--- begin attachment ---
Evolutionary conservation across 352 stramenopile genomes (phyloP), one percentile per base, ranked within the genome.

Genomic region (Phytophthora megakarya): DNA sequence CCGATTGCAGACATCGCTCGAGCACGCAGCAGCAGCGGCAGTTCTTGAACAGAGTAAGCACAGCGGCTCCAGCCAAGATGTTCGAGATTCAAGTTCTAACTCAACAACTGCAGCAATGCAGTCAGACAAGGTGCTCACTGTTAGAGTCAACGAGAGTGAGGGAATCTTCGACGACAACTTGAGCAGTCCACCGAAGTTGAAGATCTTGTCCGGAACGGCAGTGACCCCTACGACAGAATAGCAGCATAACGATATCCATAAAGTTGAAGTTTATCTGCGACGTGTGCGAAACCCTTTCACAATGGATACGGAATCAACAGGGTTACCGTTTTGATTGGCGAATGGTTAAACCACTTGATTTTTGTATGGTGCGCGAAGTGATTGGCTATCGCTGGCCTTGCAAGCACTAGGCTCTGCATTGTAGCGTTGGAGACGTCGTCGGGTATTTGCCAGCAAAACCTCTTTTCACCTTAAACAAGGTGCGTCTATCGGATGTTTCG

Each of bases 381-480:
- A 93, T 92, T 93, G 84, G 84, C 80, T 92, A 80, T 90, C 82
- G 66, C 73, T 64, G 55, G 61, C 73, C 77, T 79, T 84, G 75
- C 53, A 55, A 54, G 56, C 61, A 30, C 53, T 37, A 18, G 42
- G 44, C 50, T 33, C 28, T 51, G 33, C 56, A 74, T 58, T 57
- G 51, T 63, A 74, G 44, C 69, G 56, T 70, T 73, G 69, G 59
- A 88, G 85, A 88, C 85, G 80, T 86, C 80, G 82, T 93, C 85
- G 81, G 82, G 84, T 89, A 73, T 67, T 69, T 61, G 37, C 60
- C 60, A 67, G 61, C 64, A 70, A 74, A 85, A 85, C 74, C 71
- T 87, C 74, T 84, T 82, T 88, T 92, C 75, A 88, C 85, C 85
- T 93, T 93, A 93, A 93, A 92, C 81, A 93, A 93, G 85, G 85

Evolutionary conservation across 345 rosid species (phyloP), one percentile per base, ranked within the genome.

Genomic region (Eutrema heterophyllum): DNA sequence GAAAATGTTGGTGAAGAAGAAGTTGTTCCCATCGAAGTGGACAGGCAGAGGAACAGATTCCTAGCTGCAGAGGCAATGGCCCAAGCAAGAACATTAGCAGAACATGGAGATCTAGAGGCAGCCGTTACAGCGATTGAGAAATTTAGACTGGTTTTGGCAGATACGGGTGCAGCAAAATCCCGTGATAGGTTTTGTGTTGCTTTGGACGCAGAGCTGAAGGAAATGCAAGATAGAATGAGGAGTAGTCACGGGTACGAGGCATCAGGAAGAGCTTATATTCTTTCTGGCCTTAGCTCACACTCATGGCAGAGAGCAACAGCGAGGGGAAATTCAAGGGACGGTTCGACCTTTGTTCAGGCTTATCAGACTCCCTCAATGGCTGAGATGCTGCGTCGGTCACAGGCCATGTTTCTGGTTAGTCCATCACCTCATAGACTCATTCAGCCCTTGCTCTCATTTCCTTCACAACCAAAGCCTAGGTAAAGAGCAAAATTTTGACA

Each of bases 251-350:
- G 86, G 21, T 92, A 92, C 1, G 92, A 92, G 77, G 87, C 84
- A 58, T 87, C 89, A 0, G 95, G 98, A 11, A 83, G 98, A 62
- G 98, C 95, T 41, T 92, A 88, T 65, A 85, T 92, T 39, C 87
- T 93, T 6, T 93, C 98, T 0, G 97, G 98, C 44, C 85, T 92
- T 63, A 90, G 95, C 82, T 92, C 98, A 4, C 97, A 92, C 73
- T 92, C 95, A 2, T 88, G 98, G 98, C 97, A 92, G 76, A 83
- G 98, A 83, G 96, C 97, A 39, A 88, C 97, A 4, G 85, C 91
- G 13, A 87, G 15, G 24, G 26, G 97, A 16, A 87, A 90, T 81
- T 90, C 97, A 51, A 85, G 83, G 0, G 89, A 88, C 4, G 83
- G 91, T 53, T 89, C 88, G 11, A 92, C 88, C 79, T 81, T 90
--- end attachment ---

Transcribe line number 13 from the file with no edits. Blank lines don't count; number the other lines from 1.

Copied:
- T 93, T 93, A 93, A 93, A 92, C 81, A 93, A 93, G 85, G 85